By Dan Gephart, December 18, 2018
When my son decided to move from South Florida (a place he’d lived his whole life) to the Northeast last winter, the wife and I bought him everything he would need for the ice, snow, and bitter temperatures that he was sure to face. That included two essential tools that he had never touched in his life — an ice scraper and a snow shovel.
A year later, it was the wife and I, and dog, who made our way back to the North. And it wasn’t long, thanks to the rare pre-Thanksgiving first snow, that we had our own taste of wintry weather. I was thrilled to witness the falling white fluff slowly accumulate on our South Jersey sidewalk. Why not? It was beautiful. And I was inside, warmed by the cup of hot coffee in my hand. But as the snow started to pile up, I came to a sudden and terrifying realization: I never bought a snow shovel for myself.
There was no way I was going to send my son into a situation without the proper tools. Yet, I failed to stock my own toolbox.
When we think of training, we tend to think of our staff, our charges, our teammates. When is the last time you thought about training for yourself? When’s the last time you filled your toolbox with the new strategies and knowledge that could make a difference at your agency? You may be a supervisor. You may be a manager. But are you a leader?
We have all had the unpleasant experience of working for a manager who was not fit to lead. If you haven’t, consider yourself blessed. “Unfit managers” climb the ladder due to skills that have nothing to do with leadership. Their poor leadership takes its toll on the workplace. I need not remind you that the majority of non-supervisory federal employees feel that their managers fail to deal with poor performers and fail to recognize positive performance in a meaningful way. That’s what the Federal Employee Viewpoint Survey tells us every year.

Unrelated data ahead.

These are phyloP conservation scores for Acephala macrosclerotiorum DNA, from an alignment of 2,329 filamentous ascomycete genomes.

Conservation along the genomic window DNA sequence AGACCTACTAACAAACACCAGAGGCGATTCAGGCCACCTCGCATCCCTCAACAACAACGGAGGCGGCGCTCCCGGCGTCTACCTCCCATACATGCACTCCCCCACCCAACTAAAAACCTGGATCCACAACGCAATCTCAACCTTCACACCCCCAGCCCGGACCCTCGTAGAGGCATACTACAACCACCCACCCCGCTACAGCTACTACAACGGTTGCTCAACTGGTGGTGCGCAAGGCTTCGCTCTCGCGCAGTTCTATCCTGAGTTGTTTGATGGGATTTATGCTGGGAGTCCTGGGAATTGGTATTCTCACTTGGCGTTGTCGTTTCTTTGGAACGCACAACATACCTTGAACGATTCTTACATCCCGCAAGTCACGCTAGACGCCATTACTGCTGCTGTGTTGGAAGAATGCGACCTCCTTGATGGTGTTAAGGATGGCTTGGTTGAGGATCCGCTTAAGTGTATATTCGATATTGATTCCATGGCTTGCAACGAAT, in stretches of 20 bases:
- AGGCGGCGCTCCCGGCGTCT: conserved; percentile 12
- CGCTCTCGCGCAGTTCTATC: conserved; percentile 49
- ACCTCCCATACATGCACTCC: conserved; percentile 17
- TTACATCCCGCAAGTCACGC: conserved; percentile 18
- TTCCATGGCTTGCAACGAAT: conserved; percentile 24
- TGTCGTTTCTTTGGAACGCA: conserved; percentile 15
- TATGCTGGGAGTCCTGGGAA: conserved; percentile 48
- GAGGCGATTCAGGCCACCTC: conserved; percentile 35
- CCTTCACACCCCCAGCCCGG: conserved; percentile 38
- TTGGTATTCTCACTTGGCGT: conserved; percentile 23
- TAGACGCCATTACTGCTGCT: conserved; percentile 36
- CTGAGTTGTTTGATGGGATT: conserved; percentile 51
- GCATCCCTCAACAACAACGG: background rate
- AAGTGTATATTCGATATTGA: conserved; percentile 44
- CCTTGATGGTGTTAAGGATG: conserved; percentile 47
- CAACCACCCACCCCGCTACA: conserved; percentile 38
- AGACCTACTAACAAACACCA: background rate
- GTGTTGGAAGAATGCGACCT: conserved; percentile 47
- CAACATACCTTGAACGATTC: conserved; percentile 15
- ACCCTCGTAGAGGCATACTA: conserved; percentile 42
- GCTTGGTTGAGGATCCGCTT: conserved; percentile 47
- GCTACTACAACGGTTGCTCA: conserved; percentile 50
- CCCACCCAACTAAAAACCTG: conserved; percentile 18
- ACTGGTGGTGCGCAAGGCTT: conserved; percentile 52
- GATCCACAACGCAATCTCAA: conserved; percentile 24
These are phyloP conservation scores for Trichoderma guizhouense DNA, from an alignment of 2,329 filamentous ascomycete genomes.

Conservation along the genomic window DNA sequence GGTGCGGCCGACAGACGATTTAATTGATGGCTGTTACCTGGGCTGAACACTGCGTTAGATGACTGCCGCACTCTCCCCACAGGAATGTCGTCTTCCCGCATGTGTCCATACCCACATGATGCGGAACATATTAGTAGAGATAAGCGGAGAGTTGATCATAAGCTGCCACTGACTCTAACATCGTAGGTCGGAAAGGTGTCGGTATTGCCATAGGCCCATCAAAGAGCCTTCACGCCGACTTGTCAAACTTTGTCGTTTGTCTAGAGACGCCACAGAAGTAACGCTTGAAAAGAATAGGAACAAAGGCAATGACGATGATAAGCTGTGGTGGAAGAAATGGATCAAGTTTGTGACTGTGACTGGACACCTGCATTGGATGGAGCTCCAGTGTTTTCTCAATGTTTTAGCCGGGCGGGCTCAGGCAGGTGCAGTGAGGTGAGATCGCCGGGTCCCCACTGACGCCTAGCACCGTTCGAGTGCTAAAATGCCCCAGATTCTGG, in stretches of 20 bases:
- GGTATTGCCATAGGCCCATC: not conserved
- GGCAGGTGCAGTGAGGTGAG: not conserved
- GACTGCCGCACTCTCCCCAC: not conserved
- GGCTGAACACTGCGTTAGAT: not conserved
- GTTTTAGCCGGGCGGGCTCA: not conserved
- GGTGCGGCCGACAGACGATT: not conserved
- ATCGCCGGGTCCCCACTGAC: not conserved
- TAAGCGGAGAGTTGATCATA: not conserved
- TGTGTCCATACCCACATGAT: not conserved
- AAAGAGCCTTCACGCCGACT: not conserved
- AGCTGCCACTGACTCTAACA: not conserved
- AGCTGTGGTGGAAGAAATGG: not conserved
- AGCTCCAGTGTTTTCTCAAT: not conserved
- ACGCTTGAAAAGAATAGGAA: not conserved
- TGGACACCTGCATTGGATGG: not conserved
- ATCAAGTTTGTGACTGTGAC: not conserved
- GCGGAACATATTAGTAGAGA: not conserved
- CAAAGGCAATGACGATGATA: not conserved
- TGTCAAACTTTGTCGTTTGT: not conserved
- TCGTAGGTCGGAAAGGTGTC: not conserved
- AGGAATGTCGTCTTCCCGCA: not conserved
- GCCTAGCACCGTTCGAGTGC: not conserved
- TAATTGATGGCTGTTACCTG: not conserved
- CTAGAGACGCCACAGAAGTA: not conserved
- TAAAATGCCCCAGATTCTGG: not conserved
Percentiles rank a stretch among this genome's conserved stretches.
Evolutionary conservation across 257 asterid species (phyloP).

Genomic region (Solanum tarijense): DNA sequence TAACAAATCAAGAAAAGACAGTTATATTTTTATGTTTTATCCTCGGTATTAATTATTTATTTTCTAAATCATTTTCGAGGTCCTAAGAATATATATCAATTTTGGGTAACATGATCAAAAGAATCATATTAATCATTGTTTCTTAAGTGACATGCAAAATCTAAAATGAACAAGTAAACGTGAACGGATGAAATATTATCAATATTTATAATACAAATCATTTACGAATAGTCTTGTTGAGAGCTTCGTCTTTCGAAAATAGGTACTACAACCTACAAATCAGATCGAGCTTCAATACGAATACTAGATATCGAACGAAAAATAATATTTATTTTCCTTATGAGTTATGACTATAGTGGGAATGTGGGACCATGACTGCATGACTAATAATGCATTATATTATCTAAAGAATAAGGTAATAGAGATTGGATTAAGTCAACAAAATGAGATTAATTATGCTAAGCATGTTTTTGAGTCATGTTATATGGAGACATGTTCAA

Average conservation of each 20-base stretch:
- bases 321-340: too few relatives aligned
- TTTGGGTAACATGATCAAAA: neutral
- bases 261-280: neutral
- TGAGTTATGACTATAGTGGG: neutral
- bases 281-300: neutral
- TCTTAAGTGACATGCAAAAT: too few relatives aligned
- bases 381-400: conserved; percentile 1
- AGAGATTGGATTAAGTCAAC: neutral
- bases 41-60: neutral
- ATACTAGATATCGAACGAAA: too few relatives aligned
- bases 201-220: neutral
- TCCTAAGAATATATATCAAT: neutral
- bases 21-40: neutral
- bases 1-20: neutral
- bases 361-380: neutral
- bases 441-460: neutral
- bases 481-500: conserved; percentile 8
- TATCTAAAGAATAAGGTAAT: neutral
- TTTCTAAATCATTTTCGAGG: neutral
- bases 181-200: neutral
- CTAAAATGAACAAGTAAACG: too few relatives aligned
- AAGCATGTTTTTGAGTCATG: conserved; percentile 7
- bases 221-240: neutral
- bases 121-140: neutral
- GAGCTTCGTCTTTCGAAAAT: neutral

A leader will improve employee engagement, boost morale, and help an agency meet its mission. A leader will find a way to keep his or her best employees. And a leader will act swiftly to rid its agency of poor-performing and misbehaving workers.
My soon-to-be-retired friend Bill Wiley often tells federal managers: You are doing important work. I agree. And there’s absolutely no reason to not show up at your job with every single possible tool at your disposal.
Am I a little biased here? Absolutely. After all, my job title is Training Director. But I will also tell you with no hesitation and with utmost confidence that you’re not going to find better federal employment law training than what you will get from my talented colleagues here at the FELTG. The new year is always a great time to take stock of your personal goals. It’s one of the times when we all are more likely to consider what we need to do for self-improvement. Think of how important training is in your development as a leader and to your agency’s mission.
Back to that snowy day a few weeks ago. I went down to the basement and looked for the closest thing to a snow shovel. What I found was great for digging holes in the backyard, but not necessarily for shoveling snow, particularly when it’s grown past three inches and transformed into a hard icy mix.
I tackled the job as best I could. It didn’t look pretty. It didn’t sound pretty (unless you love the sound of metal scraping against cement). And it left me with a sore back. But I survived. Without the right management tools, you may survive, but it definitely won’t be pretty for your agency or your team. [email protected]